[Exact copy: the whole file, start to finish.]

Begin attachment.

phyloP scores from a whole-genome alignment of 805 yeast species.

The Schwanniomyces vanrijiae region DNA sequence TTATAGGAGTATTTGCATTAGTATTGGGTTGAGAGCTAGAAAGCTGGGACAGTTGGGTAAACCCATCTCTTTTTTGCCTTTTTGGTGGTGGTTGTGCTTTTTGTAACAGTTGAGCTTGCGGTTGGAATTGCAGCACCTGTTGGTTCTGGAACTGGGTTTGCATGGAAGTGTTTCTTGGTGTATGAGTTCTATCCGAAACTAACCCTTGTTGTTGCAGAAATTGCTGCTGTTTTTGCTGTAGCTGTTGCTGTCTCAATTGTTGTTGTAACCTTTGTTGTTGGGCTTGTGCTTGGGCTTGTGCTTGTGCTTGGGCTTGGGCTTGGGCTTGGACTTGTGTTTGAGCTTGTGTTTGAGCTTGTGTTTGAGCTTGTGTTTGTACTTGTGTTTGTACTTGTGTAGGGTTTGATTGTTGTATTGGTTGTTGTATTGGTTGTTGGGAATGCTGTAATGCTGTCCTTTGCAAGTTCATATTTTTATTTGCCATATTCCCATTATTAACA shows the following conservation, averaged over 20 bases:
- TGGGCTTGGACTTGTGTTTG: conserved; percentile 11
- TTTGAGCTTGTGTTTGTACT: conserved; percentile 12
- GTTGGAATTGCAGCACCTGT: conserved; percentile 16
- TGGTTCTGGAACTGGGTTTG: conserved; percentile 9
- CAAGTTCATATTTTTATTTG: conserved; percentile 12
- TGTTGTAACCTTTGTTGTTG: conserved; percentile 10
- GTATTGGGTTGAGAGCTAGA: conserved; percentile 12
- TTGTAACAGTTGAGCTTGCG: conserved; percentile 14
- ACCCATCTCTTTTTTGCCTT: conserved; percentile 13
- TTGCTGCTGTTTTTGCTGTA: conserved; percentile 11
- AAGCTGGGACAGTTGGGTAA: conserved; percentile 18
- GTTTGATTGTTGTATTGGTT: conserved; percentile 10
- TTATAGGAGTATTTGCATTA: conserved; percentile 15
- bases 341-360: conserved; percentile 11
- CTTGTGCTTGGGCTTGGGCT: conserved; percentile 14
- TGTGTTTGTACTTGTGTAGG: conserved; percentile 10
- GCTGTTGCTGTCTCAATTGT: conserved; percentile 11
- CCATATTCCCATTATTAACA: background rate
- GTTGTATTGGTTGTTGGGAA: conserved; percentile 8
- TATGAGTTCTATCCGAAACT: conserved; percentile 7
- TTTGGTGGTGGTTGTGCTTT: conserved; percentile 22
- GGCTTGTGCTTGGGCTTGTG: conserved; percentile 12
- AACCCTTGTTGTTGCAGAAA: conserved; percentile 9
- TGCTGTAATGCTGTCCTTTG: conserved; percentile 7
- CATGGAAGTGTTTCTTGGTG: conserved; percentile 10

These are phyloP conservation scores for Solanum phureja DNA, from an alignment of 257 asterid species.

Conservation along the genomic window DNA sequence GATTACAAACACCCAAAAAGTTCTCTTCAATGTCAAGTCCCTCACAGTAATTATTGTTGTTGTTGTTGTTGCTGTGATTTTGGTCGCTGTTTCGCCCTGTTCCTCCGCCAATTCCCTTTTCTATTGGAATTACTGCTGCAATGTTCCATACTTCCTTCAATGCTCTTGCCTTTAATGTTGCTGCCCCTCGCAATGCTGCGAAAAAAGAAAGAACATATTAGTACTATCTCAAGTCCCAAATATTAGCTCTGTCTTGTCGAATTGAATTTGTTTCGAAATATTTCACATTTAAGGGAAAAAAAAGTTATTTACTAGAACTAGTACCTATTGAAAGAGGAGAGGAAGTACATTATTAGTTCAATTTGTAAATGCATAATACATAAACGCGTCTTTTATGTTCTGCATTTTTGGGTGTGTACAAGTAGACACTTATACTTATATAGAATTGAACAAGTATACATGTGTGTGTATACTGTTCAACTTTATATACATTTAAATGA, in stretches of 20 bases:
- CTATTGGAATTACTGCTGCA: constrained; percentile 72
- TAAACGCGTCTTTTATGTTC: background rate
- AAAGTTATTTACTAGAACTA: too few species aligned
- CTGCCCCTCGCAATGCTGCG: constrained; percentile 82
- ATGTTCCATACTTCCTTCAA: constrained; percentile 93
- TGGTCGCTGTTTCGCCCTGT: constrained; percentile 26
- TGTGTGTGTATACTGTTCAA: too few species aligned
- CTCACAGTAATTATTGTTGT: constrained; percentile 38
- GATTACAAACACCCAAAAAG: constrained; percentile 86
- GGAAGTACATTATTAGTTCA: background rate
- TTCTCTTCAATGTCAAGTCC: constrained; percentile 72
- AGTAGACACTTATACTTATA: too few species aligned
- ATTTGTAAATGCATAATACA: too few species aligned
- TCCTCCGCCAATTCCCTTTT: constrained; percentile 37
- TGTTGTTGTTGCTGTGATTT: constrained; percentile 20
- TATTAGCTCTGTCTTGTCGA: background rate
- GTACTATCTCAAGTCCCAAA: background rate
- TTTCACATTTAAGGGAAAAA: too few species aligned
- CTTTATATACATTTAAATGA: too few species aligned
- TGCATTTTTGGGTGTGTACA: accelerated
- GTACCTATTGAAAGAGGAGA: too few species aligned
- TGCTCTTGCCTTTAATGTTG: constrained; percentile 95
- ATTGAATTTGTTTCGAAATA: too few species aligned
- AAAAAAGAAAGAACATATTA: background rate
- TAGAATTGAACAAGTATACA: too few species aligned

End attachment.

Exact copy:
phyloP scores from a whole-genome alignment of 805 yeast species.

The Schwanniomyces vanrijiae region DNA sequence TTATAGGAGTATTTGCATTAGTATTGGGTTGAGAGCTAGAAAGCTGGGACAGTTGGGTAAACCCATCTCTTTTTTGCCTTTTTGGTGGTGGTTGTGCTTTTTGTAACAGTTGAGCTTGCGGTTGGAATTGCAGCACCTGTTGGTTCTGGAACTGGGTTTGCATGGAAGTGTTTCTTGGTGTATGAGTTCTATCCGAAACTAACCCTTGTTGTTGCAGAAATTGCTGCTGTTTTTGCTGTAGCTGTTGCTGTCTCAATTGTTGTTGTAACCTTTGTTGTTGGGCTTGTGCTTGGGCTTGTGCTTGTGCTTGGGCTTGGGCTTGGGCTTGGACTTGTGTTTGAGCTTGTGTTTGAGCTTGTGTTTGAGCTTGTGTTTGTACTTGTGTTTGTACTTGTGTAGGGTTTGATTGTTGTATTGGTTGTTGTATTGGTTGTTGGGAATGCTGTAATGCTGTCCTTTGCAAGTTCATATTTTTATTTGCCATATTCCCATTATTAACA shows the following conservation, averaged over 20 bases:
- TGGGCTTGGACTTGTGTTTG: conserved; percentile 11
- TTTGAGCTTGTGTTTGTACT: conserved; percentile 12
- GTTGGAATTGCAGCACCTGT: conserved; percentile 16
- TGGTTCTGGAACTGGGTTTG: conserved; percentile 9
- CAAGTTCATATTTTTATTTG: conserved; percentile 12
- TGTTGTAACCTTTGTTGTTG: conserved; percentile 10
- GTATTGGGTTGAGAGCTAGA: conserved; percentile 12
- TTGTAACAGTTGAGCTTGCG: conserved; percentile 14
- ACCCATCTCTTTTTTGCCTT: conserved; percentile 13
- TTGCTGCTGTTTTTGCTGTA: conserved; percentile 11
- AAGCTGGGACAGTTGGGTAA: conserved; percentile 18
- GTTTGATTGTTGTATTGGTT: conserved; percentile 10
- TTATAGGAGTATTTGCATTA: conserved; percentile 15
- bases 341-360: conserved; percentile 11
- CTTGTGCTTGGGCTTGGGCT: conserved; percentile 14
- TGTGTTTGTACTTGTGTAGG: conserved; percentile 10
- GCTGTTGCTGTCTCAATTGT: conserved; percentile 11
- CCATATTCCCATTATTAACA: background rate
- GTTGTATTGGTTGTTGGGAA: conserved; percentile 8
- TATGAGTTCTATCCGAAACT: conserved; percentile 7
- TTTGGTGGTGGTTGTGCTTT: conserved; percentile 22
- GGCTTGTGCTTGGGCTTGTG: conserved; percentile 12
- AACCCTTGTTGTTGCAGAAA: conserved; percentile 9
- TGCTGTAATGCTGTCCTTTG: conserved; percentile 7
- CATGGAAGTGTTTCTTGGTG: conserved; percentile 10

These are phyloP conservation scores for Solanum phureja DNA, from an alignment of 257 asterid species.

Conservation along the genomic window DNA sequence GATTACAAACACCCAAAAAGTTCTCTTCAATGTCAAGTCCCTCACAGTAATTATTGTTGTTGTTGTTGTTGCTGTGATTTTGGTCGCTGTTTCGCCCTGTTCCTCCGCCAATTCCCTTTTCTATTGGAATTACTGCTGCAATGTTCCATACTTCCTTCAATGCTCTTGCCTTTAATGTTGCTGCCCCTCGCAATGCTGCGAAAAAAGAAAGAACATATTAGTACTATCTCAAGTCCCAAATATTAGCTCTGTCTTGTCGAATTGAATTTGTTTCGAAATATTTCACATTTAAGGGAAAAAAAAGTTATTTACTAGAACTAGTACCTATTGAAAGAGGAGAGGAAGTACATTATTAGTTCAATTTGTAAATGCATAATACATAAACGCGTCTTTTATGTTCTGCATTTTTGGGTGTGTACAAGTAGACACTTATACTTATATAGAATTGAACAAGTATACATGTGTGTGTATACTGTTCAACTTTATATACATTTAAATGA, in stretches of 20 bases:
- CTATTGGAATTACTGCTGCA: constrained; percentile 72
- TAAACGCGTCTTTTATGTTC: background rate
- AAAGTTATTTACTAGAACTA: too few species aligned
- CTGCCCCTCGCAATGCTGCG: constrained; percentile 82
- ATGTTCCATACTTCCTTCAA: constrained; percentile 93
- TGGTCGCTGTTTCGCCCTGT: constrained; percentile 26
- TGTGTGTGTATACTGTTCAA: too few species aligned
- CTCACAGTAATTATTGTTGT: constrained; percentile 38
- GATTACAAACACCCAAAAAG: constrained; percentile 86
- GGAAGTACATTATTAGTTCA: background rate
- TTCTCTTCAATGTCAAGTCC: constrained; percentile 72
- AGTAGACACTTATACTTATA: too few species aligned
- ATTTGTAAATGCATAATACA: too few species aligned
- TCCTCCGCCAATTCCCTTTT: constrained; percentile 37
- TGTTGTTGTTGCTGTGATTT: constrained; percentile 20
- TATTAGCTCTGTCTTGTCGA: background rate
- GTACTATCTCAAGTCCCAAA: background rate
- TTTCACATTTAAGGGAAAAA: too few species aligned
- CTTTATATACATTTAAATGA: too few species aligned
- TGCATTTTTGGGTGTGTACA: accelerated
- GTACCTATTGAAAGAGGAGA: too few species aligned
- TGCTCTTGCCTTTAATGTTG: constrained; percentile 95
- ATTGAATTTGTTTCGAAATA: too few species aligned
- AAAAAAGAAAGAACATATTA: background rate
- TAGAATTGAACAAGTATACA: too few species aligned